What is CFD trading?
CFD trading is the buying and selling of CFDs, contracts for difference. CFDs are a derivative product because they enable you to speculate on financial markets such as shares, forex, indices and commodities without having to take ownership of the underlying assets.
What is a CFD?
A CFD, or Contract for Difference, is a derivative product that traders can use to speculate on the future direction of a market’s price. You’ll never take ownership of the underlying asset, which means you can take advantage of rising and falling markets. CFDs can be traded on a wide range of over 4000 global markets.
CFD trading explained
Put simply, CFD trading lets you speculate on the price movement of a variety of financial markets such as currencies, stocks, commodities and bonds, regardless of whether prices are rising or falling. Because you are speculating on price movement rather than owning the underlying instrument, you will not pay UK Stamp Duty on any profits.
How does CFD trading work?
When you open a CFD position you select the amount of CFDs you would like to trade and your profit will rise in line with each point the market moves in your favour.
If you think the price of your chosen market will go up, you click buy and your profits will rise in line with any increase in that price.
However, if the price falls, then you will make a loss for every point it moves against you.
For example, if you think the price of oil is going to go up then you could place a buy trade of 5 CFDs at the price of 5325. If the market rose 30 points to 5355 and you closed out your position, you would make a $150 profit, 30 times the 5 contracts that you bought.
However, if the market moves against you and the price of oil falls 30 points to 5295 then you would lose $150.
Why is CFD trading popular with investors?
CFDs are a popular way for investors to actively trade financial markets. This is because CFDs are:
- Tax efficient: You are not required to pay UK Stamp Duty
- Flexible – you can trade on rising as well as falling markets: Trade on falling markets (going short) as well as rising markets (going long)
- Leveraged products: Use a small amount of money to control a much larger value position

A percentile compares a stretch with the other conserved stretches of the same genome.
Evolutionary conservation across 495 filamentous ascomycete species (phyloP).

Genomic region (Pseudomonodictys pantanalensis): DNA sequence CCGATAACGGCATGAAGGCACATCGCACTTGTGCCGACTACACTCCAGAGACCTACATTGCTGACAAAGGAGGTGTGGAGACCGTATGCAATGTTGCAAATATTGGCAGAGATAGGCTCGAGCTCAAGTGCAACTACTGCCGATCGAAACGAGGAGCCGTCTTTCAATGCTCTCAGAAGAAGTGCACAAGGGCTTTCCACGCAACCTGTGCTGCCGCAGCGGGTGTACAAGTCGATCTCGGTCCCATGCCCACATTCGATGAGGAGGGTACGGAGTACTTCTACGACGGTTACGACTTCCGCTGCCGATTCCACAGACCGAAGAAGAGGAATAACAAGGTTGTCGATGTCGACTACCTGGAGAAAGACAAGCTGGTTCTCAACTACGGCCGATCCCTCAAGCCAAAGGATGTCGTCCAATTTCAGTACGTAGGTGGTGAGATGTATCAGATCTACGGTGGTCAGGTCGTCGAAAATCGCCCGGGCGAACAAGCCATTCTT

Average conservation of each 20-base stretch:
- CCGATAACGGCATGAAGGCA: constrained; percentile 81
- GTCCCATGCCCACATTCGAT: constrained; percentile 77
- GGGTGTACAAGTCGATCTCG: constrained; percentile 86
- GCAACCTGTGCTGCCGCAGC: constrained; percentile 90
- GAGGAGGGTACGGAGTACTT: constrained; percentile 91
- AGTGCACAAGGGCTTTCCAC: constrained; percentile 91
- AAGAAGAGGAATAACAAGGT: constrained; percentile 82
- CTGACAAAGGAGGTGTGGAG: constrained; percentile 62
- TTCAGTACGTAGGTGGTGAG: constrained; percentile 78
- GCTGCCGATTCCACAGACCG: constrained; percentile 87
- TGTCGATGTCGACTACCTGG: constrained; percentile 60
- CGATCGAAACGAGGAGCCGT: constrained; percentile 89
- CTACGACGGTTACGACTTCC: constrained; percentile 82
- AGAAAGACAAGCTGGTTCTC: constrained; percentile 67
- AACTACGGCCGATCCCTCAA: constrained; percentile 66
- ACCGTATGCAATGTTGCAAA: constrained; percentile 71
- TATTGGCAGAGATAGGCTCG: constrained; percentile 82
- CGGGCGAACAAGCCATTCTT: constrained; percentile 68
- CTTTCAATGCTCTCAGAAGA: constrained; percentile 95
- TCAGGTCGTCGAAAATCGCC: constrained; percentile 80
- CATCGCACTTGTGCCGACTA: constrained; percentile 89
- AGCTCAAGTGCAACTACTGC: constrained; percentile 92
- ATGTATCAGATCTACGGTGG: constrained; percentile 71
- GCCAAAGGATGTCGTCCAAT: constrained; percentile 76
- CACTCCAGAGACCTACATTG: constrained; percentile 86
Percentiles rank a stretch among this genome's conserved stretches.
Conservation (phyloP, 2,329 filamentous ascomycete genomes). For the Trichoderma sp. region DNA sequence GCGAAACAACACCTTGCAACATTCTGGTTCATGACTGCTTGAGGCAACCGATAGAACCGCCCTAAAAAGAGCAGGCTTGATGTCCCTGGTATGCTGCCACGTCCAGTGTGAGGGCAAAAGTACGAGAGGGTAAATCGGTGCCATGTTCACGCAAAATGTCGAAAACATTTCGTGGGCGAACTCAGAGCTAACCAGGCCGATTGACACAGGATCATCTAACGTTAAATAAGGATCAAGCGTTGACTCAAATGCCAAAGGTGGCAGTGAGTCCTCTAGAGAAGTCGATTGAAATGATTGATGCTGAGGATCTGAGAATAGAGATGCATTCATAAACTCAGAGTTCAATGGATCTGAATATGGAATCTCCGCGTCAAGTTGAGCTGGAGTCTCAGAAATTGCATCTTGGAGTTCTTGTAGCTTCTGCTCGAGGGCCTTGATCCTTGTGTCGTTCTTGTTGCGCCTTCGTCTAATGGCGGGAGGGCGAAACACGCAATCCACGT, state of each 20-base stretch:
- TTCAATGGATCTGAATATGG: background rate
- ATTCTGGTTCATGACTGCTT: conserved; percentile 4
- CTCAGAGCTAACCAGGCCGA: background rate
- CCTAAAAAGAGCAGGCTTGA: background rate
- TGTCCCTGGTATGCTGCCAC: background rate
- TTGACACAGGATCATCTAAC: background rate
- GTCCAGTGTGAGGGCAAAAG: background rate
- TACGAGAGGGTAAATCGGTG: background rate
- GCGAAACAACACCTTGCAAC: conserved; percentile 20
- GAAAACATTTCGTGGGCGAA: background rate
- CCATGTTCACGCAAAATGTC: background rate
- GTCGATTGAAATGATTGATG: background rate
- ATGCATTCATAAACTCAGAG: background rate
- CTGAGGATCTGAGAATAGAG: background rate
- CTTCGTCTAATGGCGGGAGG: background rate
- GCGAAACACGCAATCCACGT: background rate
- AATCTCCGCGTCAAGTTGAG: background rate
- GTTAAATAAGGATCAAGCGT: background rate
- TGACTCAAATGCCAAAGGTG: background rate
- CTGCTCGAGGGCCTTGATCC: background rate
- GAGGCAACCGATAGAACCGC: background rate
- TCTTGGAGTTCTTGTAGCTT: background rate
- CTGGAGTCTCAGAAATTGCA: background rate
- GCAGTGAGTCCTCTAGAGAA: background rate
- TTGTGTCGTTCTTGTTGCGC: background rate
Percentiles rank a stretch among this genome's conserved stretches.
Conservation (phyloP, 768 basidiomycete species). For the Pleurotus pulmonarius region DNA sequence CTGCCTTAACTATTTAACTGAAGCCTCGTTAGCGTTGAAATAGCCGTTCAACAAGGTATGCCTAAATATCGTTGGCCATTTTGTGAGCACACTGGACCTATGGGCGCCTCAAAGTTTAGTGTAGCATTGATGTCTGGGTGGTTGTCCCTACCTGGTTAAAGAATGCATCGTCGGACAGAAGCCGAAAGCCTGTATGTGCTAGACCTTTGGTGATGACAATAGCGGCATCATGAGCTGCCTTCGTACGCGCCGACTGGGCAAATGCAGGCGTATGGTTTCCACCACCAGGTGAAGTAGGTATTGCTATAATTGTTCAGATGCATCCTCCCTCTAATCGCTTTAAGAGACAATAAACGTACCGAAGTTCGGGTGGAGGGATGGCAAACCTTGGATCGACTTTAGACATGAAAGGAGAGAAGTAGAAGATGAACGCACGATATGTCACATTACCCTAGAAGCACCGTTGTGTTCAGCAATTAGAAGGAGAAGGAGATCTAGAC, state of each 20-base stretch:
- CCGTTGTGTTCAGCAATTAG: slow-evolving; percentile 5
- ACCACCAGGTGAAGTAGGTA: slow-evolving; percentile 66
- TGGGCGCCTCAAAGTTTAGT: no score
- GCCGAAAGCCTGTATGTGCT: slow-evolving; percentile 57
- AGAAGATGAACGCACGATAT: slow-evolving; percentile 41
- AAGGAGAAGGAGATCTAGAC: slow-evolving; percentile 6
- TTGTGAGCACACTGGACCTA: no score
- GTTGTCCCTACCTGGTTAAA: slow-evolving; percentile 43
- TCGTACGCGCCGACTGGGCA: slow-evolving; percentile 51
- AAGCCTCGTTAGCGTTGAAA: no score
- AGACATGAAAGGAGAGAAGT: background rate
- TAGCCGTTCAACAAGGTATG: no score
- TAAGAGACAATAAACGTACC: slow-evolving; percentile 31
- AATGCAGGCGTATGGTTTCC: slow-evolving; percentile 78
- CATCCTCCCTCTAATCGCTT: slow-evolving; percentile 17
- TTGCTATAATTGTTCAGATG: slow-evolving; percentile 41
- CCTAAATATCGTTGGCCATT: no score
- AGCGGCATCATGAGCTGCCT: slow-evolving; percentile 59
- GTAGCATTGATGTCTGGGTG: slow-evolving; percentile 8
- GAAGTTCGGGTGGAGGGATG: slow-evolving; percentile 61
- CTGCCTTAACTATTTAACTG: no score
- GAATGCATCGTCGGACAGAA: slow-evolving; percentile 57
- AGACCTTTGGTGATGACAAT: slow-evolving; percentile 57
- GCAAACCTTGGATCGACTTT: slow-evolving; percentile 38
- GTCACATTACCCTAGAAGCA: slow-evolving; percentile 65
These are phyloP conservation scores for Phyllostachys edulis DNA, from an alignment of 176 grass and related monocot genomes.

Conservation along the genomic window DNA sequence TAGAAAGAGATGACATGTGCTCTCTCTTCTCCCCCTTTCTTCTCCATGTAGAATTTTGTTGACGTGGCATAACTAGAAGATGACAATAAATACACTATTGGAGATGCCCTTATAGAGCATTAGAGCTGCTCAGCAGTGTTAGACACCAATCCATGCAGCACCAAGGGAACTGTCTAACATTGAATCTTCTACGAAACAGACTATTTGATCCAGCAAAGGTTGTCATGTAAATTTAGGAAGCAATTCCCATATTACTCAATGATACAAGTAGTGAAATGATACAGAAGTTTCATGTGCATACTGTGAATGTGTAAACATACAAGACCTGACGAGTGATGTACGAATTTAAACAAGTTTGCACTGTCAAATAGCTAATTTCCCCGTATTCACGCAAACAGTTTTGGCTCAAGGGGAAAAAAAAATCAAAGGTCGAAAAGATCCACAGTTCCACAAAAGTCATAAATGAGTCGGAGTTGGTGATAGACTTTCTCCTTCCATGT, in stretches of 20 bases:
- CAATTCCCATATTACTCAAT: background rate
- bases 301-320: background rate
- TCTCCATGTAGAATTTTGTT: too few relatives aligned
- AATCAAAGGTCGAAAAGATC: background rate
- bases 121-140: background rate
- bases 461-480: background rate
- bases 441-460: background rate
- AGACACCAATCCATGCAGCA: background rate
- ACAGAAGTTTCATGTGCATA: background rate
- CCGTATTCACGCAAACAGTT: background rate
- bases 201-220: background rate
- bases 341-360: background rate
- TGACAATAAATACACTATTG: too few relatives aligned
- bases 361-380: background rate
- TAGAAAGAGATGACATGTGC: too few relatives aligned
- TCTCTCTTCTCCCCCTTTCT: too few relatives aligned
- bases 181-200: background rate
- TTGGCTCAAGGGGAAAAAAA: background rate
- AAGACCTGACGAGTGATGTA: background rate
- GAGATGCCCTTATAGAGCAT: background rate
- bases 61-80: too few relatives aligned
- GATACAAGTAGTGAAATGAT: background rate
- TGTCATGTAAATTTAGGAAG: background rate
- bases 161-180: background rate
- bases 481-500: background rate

- Hedging tools: You can use CFDs to offset any potential loss in value of your physical investments by going short
Trading on falling markets
If you believe a market will fall in value, you can sell a market – known as going short – and make a potential profit from falling prices. This is different from traditional Share dealing where you can only buy, or go long.
The US 500 is trading at 2340. You believe the US 500 will fall as you expect the forthcoming US earning season to disappoint.
You open a sell position of 5 US 500 CFDs at 2340.
The US 500 falls by 65 points to 2275 and you decide to close your trade.
As CFDs allow you to short sell and therefore make a potential profit from falling market prices, they can be used as a tool by investors as ‘insurance’ to offset losses made in their physical portfolios.
For example, if you hold £5,000 of Barclays shares and you concerned that they are due for an imminent sell-off, you can help protect your share portfolio by short selling £5,000 of Barclays CFDs.
Should Barclays share prices fall by 5% in the underlying market, the loss in value of your share portfolio would be offset by a gain in your short sell CFD trade. In this way, you can protect yourself without going through the expense and inconvenience of liquidating your stock holdings.
CFD trading is a margined product
This means you trade by paying just a small fraction of the total value of the contract.
Remember that with leveraged trading, there is a potential for your losses to exceed deposits.
In other words you can put up a small amount of money to control a much larger amount potentially magnifying your return on investment. Remember, however, that your losses will be magnified as well, so you should manage your risk accordingly.
Which CFD markets can I trade on?
Most brokers offer a choice of over 4,000 CFD markets, including:
- Indices such as the UK 100, Wall St and Germany 30
- FX such as GBP/USD, GBP/EUR and JPY/USD currency pairs
- Shares such as Rio Tinto, Amazon and General Electric
- Commodities such as oil, gold and cocoa
- Other markets including bonds, interest rates and options
Is CFD trading right for me?
CFD trading is ideal for investors who want the opportunity to try and make a better return for their money.
However, it contains significant risks to your money and is not suitable for everyone. We strongly suggest trading on a demo account before you try it with your own money.
CFD trading may be ideal for people:
- Looking for short term opportunities: CFDs are typically held open for a few days or weeks, rather than over the longer term
- Who want to make their own decisions on what to invest in: It is not advised to allow anyone to trade for you or trade on your behalf.
- Looking to diversify their portfolio: Most brokers offer over 4,000 global markets to trade on including shares, commodities, FX and indices
- Be as active or passive as they want: You can trade as little or as often as you want